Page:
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Paul Cronin just sat there, quietly, listening, dumbfounded. Shocking news always leaves people like that. It was last fall and the football recruiter from Arizona State was talking and the more he talked, the more Cardinal Newman's head football coach thought it might be a joke. But it was no joke.

"He told me blue-chip high school kids now have agents," Cronin said.

Here's how it works: The parents of a blue-chipper hire an uncle or a friend, someone who has convinced the parents he can get their kid numerous college football scholarship offers. For every college offer the kid receives as a result of his hustle, the parents pay him, like $1,000.

"He said single moms are particularly vulnerable," Cronin said.

The hook that grabs the parents: The more attention their kid gets, the greater likelihood some college will sweeten the deal to win the bidding war. Money, cars, houses, jobs, it's all been done before. And only the most na?e of us would claim it doesn't happen now. A single mom, on her own, stressed in every way possible, very well may not spend a lot of time debating internally the ethical dilemma those freebies raise.

Sounds crazy, doesn't it? Not nearly as crazy as this: In February, Alabama offered a scholarship to Dylan Moses, an eighth-grader from Baton Rouge, La. The year before LSU offered that same kid a scholarship. Of course all those offers are — literally — hot air. They are non-binding verbal offers. But the publicity generated by them creates a fantasy world all to itself. A 13-year-old kid now feels like a star and he's not even in high school yet. His parents now see a free college education. And the leeches get $1,000 a pop to spin fantasy into delirium.

"This kind of blows my mind," Casa Grande head football coach Trent Herzog said. "Now everyone is going to want a piece of this kid. He probably feels like he is on cloud nine right now, but he's going to enter high school with a big X on his chest. What happens if he doesn't grow? Or get any better? Do you think (Alabama head coach) Nick Saban will even be there in five years?"

What Herzog has had to do, however, is grudgingly accept that the football landscape is changing.

"When Nick Sherry (now a quarterback at UNLV) received his first offer (from San Diego State) in February of his junior year," Herzog said, "I thought, 'Wow, that's early.' Then Elijah (Qualls, headed to Washington) received his first offers in November of his junior year (Arizona State, Iowa State, Oregon State). Wow, that's even earlier. Now JaJuan (Lawson, a senior quarterback next fall) was offered in April of his sophomore year (Arizona). You can see the cycle getting earlier and earlier every year.

"Now if I want my kid to be out there (to be known), I have to send out film of him during his sophomore year. I don't think it's right but I have to do it because of all the competition."

Lawson was asked what if, instead of being a sophomore, he was an eighth-grader when he received his first scholarship offer. He didn't say the exact words but it was clear he felt sorry for Dylan Moses.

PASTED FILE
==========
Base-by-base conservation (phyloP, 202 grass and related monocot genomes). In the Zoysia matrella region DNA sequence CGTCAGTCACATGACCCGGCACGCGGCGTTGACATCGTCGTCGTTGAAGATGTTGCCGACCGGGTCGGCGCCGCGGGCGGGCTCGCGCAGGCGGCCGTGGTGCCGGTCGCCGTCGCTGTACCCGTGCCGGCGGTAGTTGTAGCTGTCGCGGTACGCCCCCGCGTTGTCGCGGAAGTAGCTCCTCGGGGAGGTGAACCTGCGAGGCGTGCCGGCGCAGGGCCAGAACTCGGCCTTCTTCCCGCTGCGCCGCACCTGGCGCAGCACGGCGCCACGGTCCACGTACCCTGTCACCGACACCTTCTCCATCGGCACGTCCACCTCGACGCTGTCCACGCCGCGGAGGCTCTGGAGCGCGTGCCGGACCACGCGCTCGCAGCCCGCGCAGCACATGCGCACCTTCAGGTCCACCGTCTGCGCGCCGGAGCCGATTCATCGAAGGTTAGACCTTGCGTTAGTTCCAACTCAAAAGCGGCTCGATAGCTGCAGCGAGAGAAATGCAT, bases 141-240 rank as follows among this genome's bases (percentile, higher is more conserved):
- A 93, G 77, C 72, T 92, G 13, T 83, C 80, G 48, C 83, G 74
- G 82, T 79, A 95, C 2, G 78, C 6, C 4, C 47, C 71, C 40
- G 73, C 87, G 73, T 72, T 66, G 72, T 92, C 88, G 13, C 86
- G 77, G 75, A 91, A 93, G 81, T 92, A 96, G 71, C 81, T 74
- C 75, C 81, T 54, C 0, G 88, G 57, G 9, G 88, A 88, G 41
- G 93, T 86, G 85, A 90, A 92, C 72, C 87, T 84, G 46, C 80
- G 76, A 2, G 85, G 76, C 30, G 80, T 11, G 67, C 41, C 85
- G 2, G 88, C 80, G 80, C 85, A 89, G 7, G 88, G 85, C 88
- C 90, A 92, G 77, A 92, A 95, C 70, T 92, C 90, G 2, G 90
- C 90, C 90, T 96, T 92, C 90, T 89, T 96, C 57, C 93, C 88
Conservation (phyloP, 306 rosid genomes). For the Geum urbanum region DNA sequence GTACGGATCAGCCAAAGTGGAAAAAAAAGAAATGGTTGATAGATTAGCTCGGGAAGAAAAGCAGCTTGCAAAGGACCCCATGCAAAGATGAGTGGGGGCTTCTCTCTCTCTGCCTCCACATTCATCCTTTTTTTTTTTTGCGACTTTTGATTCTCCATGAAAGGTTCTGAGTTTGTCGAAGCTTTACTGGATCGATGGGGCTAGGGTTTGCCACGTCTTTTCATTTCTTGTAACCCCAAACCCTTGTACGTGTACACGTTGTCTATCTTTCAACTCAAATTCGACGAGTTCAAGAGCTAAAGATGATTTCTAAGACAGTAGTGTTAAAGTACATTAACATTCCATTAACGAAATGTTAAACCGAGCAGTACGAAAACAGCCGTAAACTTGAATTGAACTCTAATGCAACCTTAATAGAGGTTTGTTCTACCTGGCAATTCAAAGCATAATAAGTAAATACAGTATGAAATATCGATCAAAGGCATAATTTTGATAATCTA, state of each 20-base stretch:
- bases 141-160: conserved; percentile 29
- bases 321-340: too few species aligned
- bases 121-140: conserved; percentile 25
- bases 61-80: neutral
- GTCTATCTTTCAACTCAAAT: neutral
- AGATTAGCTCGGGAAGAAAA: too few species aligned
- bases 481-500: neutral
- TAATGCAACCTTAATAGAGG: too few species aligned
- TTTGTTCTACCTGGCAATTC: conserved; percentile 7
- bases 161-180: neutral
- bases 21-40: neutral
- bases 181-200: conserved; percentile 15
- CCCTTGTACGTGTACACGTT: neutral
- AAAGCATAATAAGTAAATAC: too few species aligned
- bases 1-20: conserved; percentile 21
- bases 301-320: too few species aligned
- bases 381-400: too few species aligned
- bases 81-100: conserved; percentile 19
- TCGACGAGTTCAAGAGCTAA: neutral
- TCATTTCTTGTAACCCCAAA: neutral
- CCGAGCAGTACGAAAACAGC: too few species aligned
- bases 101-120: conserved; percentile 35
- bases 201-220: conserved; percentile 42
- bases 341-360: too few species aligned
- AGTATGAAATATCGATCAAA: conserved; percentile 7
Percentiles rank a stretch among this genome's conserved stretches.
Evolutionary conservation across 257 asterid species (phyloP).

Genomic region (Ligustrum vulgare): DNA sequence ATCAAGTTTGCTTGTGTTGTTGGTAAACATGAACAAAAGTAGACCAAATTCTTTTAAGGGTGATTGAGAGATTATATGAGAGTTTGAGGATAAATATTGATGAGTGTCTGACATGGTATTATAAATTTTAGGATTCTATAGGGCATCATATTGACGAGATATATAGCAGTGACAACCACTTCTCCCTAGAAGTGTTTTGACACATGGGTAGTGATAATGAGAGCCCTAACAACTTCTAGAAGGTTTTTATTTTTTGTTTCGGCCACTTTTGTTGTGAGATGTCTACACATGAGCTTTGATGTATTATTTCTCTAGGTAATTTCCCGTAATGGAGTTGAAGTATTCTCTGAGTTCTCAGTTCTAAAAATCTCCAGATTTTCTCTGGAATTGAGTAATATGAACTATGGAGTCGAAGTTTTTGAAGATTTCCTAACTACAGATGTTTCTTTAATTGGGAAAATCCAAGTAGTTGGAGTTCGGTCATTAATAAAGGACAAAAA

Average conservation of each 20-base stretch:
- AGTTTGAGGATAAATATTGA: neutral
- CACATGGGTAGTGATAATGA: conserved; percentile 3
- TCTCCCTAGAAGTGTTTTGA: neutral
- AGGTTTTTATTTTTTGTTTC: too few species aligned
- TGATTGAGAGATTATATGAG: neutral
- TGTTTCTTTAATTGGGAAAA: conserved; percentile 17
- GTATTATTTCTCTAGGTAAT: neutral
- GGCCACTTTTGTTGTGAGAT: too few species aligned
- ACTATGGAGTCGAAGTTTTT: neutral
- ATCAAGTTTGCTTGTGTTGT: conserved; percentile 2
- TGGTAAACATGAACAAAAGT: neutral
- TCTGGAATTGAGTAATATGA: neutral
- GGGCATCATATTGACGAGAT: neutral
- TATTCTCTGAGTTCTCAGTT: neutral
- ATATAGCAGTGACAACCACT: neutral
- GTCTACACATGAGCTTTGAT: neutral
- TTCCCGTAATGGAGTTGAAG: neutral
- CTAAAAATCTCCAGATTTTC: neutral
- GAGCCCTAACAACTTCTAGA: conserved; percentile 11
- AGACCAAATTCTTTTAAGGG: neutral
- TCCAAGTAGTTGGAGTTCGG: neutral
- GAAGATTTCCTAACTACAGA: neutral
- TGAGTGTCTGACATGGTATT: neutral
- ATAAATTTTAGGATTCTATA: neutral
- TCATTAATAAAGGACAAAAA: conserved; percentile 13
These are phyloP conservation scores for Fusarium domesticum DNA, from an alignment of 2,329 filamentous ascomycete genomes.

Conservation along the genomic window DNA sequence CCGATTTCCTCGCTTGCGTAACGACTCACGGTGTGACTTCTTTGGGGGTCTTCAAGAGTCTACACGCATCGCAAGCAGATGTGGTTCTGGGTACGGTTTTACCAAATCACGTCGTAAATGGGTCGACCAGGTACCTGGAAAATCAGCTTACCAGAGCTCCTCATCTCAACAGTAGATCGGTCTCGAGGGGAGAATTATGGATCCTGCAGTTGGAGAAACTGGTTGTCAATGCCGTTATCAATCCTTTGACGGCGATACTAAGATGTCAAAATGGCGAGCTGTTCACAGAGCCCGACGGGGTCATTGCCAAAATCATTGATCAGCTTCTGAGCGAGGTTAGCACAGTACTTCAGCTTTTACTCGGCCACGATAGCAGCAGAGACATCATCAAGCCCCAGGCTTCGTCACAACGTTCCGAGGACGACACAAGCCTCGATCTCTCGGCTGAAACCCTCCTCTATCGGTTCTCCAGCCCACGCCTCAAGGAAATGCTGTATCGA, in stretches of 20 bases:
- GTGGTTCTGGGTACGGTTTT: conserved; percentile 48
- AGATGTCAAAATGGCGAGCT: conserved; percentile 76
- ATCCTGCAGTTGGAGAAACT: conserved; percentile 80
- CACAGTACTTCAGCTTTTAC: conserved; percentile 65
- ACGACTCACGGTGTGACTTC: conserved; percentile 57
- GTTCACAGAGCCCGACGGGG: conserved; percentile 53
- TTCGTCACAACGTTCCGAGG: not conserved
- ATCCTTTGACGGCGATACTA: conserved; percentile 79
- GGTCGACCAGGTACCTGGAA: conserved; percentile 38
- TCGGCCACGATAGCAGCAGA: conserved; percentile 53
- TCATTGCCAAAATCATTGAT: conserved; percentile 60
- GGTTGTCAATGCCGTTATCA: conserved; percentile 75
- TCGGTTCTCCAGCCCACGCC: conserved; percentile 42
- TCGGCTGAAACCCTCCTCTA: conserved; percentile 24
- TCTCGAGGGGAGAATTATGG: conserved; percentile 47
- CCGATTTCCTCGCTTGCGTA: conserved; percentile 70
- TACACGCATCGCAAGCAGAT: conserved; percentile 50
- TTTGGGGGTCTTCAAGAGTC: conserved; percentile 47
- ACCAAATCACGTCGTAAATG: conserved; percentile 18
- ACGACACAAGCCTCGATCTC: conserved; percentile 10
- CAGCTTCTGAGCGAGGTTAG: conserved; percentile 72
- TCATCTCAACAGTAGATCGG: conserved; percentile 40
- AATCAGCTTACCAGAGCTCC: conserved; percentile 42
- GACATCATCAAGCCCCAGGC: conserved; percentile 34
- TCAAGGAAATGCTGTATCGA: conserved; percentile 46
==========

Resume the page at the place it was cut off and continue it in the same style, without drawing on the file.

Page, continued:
"Now he is expected to be better than anyone else," Lawson said. "Now he is expected to be the leader. He is expected to win."

Moses can't fail. Can't be anything other than a superstar. Can't have family problems, girlfriend problems, coaching conflicts that could distract and derail him. Can't suffer a career-ending injury. The weight of Alabama football has or will shortly descend on his 14-year-old head.

"He looks really good right now against eighth-graders," Lawson's dad, Marcell, said sarcastically. Marcel Lawson is the assistant offensive coordinator and running back coach at Casa Grande. He has seen some videos of Moses, 6-foot-1, 215 pounds, who runs a 4.6 40.

"He doesn't look like a polished high school running back right now," Marcell Lawson said.

Marcell has spent a lot of time with JaJuan convincing his son that perspective and work ethic need to be a part of his daily life. The quarterback has offers from six schools: Arizona, Sacramento State, Texas State, Wyoming, Idaho and UNLV.

"I told him you are not special because of this," Marcell said. "This means you have a gift. You are lucky to have the talent you have. This isn't basketball where one exceptional player can control everything. Football is a team game."

Teammates don't look kindly upon prima donnas. Some will occasionally miss a block for a prima donna running back. Some will occasionally get in a fight with one. "He feels like a boss, like he's untouchable," said Dylan's father, Edward Moses Jr. "We have to bring him back to earth."

Like he's a rogue satellite.

"But kids play the game, too," Herzog said. "They commit and then de-commit, too."

The kids pick up the vibe, find themselves a pawn, reject a school before the school rejects them for a more talented running back who has emerged.

"It's a nasty business," Herzog said. "It's shame on the game."

And it's about to get nastier. On April 15 college coaches now can call a recruit on the phone. Until then they were forced to go through the high school coaches. Now the coaches call. The leeches work overtime to maximize their finder's fee. The parents take credit for their prized possession. The kid, make your appointment now to talk to him next week.

It's a dream all right, until it isn't.

"Elijah would get 10-15 calls a night," Herzog said. "So he changed his phone number."

It is a confusing experience when an athlete feels like chum in the water, after having been the shark.

You can reach Staff Columnist Bob Padecky at 521-5223 or bob.padecky@pressdemocrat.com.

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